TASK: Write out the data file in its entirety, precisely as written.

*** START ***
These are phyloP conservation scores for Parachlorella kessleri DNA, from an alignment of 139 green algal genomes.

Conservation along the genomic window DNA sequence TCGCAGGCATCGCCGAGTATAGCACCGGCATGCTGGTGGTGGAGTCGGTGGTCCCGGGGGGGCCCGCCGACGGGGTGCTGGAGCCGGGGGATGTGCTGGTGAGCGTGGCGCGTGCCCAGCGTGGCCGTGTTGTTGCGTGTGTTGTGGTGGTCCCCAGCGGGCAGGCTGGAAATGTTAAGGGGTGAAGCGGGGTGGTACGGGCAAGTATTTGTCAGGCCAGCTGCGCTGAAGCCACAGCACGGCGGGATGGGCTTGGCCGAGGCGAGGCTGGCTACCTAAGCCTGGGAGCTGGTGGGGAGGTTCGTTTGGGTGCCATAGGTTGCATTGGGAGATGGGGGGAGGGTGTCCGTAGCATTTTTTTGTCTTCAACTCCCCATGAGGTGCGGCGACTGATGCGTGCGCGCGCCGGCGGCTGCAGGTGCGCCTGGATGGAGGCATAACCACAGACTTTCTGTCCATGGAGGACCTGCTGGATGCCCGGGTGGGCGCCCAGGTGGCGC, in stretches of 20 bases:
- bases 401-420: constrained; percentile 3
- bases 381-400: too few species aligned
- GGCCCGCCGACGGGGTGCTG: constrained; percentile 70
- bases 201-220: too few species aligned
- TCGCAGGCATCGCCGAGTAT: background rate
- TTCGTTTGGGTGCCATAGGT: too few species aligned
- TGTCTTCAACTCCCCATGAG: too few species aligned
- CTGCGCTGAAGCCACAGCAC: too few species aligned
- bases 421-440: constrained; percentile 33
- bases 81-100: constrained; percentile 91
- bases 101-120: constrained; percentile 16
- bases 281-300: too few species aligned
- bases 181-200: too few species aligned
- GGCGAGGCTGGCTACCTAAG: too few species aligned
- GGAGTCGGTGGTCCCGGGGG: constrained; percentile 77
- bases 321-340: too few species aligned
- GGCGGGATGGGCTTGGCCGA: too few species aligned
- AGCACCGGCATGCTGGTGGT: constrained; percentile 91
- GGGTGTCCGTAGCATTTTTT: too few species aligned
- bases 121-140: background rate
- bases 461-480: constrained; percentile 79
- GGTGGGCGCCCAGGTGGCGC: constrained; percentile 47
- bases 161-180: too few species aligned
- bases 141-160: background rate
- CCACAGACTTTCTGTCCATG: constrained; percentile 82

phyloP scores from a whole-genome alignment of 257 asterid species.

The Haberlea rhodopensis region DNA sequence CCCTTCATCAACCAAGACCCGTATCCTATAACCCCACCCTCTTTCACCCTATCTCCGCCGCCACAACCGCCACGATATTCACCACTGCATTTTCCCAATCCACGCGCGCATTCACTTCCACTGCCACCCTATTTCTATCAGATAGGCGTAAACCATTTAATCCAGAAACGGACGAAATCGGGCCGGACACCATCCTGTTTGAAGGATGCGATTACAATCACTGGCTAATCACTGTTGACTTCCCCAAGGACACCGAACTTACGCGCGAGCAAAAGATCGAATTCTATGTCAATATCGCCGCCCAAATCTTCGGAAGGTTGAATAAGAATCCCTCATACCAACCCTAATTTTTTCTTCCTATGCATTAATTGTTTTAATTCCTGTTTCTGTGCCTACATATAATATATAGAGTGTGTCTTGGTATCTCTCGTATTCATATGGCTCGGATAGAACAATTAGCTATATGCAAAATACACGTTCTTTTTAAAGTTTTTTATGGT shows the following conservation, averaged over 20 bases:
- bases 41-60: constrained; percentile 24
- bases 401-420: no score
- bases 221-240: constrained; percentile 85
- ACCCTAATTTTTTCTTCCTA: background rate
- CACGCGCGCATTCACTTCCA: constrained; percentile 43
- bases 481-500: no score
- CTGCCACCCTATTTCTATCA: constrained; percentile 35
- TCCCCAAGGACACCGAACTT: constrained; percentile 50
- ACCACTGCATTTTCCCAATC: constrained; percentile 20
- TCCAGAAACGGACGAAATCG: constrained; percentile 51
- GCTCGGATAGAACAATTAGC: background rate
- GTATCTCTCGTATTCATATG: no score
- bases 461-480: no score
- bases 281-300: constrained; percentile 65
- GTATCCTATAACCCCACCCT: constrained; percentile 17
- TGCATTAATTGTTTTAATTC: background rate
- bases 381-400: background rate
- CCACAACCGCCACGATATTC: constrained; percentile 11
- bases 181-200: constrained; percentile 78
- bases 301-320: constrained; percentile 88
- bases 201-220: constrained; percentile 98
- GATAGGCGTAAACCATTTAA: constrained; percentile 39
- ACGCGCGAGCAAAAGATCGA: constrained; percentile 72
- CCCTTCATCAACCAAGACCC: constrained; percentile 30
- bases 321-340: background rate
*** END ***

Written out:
These are phyloP conservation scores for Parachlorella kessleri DNA, from an alignment of 139 green algal genomes.

Conservation along the genomic window DNA sequence TCGCAGGCATCGCCGAGTATAGCACCGGCATGCTGGTGGTGGAGTCGGTGGTCCCGGGGGGGCCCGCCGACGGGGTGCTGGAGCCGGGGGATGTGCTGGTGAGCGTGGCGCGTGCCCAGCGTGGCCGTGTTGTTGCGTGTGTTGTGGTGGTCCCCAGCGGGCAGGCTGGAAATGTTAAGGGGTGAAGCGGGGTGGTACGGGCAAGTATTTGTCAGGCCAGCTGCGCTGAAGCCACAGCACGGCGGGATGGGCTTGGCCGAGGCGAGGCTGGCTACCTAAGCCTGGGAGCTGGTGGGGAGGTTCGTTTGGGTGCCATAGGTTGCATTGGGAGATGGGGGGAGGGTGTCCGTAGCATTTTTTTGTCTTCAACTCCCCATGAGGTGCGGCGACTGATGCGTGCGCGCGCCGGCGGCTGCAGGTGCGCCTGGATGGAGGCATAACCACAGACTTTCTGTCCATGGAGGACCTGCTGGATGCCCGGGTGGGCGCCCAGGTGGCGC, in stretches of 20 bases:
- bases 401-420: constrained; percentile 3
- bases 381-400: too few species aligned
- GGCCCGCCGACGGGGTGCTG: constrained; percentile 70
- bases 201-220: too few species aligned
- TCGCAGGCATCGCCGAGTAT: background rate
- TTCGTTTGGGTGCCATAGGT: too few species aligned
- TGTCTTCAACTCCCCATGAG: too few species aligned
- CTGCGCTGAAGCCACAGCAC: too few species aligned
- bases 421-440: constrained; percentile 33
- bases 81-100: constrained; percentile 91
- bases 101-120: constrained; percentile 16
- bases 281-300: too few species aligned
- bases 181-200: too few species aligned
- GGCGAGGCTGGCTACCTAAG: too few species aligned
- GGAGTCGGTGGTCCCGGGGG: constrained; percentile 77
- bases 321-340: too few species aligned
- GGCGGGATGGGCTTGGCCGA: too few species aligned
- AGCACCGGCATGCTGGTGGT: constrained; percentile 91
- GGGTGTCCGTAGCATTTTTT: too few species aligned
- bases 121-140: background rate
- bases 461-480: constrained; percentile 79
- GGTGGGCGCCCAGGTGGCGC: constrained; percentile 47
- bases 161-180: too few species aligned
- bases 141-160: background rate
- CCACAGACTTTCTGTCCATG: constrained; percentile 82

phyloP scores from a whole-genome alignment of 257 asterid species.

The Haberlea rhodopensis region DNA sequence CCCTTCATCAACCAAGACCCGTATCCTATAACCCCACCCTCTTTCACCCTATCTCCGCCGCCACAACCGCCACGATATTCACCACTGCATTTTCCCAATCCACGCGCGCATTCACTTCCACTGCCACCCTATTTCTATCAGATAGGCGTAAACCATTTAATCCAGAAACGGACGAAATCGGGCCGGACACCATCCTGTTTGAAGGATGCGATTACAATCACTGGCTAATCACTGTTGACTTCCCCAAGGACACCGAACTTACGCGCGAGCAAAAGATCGAATTCTATGTCAATATCGCCGCCCAAATCTTCGGAAGGTTGAATAAGAATCCCTCATACCAACCCTAATTTTTTCTTCCTATGCATTAATTGTTTTAATTCCTGTTTCTGTGCCTACATATAATATATAGAGTGTGTCTTGGTATCTCTCGTATTCATATGGCTCGGATAGAACAATTAGCTATATGCAAAATACACGTTCTTTTTAAAGTTTTTTATGGT shows the following conservation, averaged over 20 bases:
- bases 41-60: constrained; percentile 24
- bases 401-420: no score
- bases 221-240: constrained; percentile 85
- ACCCTAATTTTTTCTTCCTA: background rate
- CACGCGCGCATTCACTTCCA: constrained; percentile 43
- bases 481-500: no score
- CTGCCACCCTATTTCTATCA: constrained; percentile 35
- TCCCCAAGGACACCGAACTT: constrained; percentile 50
- ACCACTGCATTTTCCCAATC: constrained; percentile 20
- TCCAGAAACGGACGAAATCG: constrained; percentile 51
- GCTCGGATAGAACAATTAGC: background rate
- GTATCTCTCGTATTCATATG: no score
- bases 461-480: no score
- bases 281-300: constrained; percentile 65
- GTATCCTATAACCCCACCCT: constrained; percentile 17
- TGCATTAATTGTTTTAATTC: background rate
- bases 381-400: background rate
- CCACAACCGCCACGATATTC: constrained; percentile 11
- bases 181-200: constrained; percentile 78
- bases 301-320: constrained; percentile 88
- bases 201-220: constrained; percentile 98
- GATAGGCGTAAACCATTTAA: constrained; percentile 39
- ACGCGCGAGCAAAAGATCGA: constrained; percentile 72
- CCCTTCATCAACCAAGACCC: constrained; percentile 30
- bases 321-340: background rate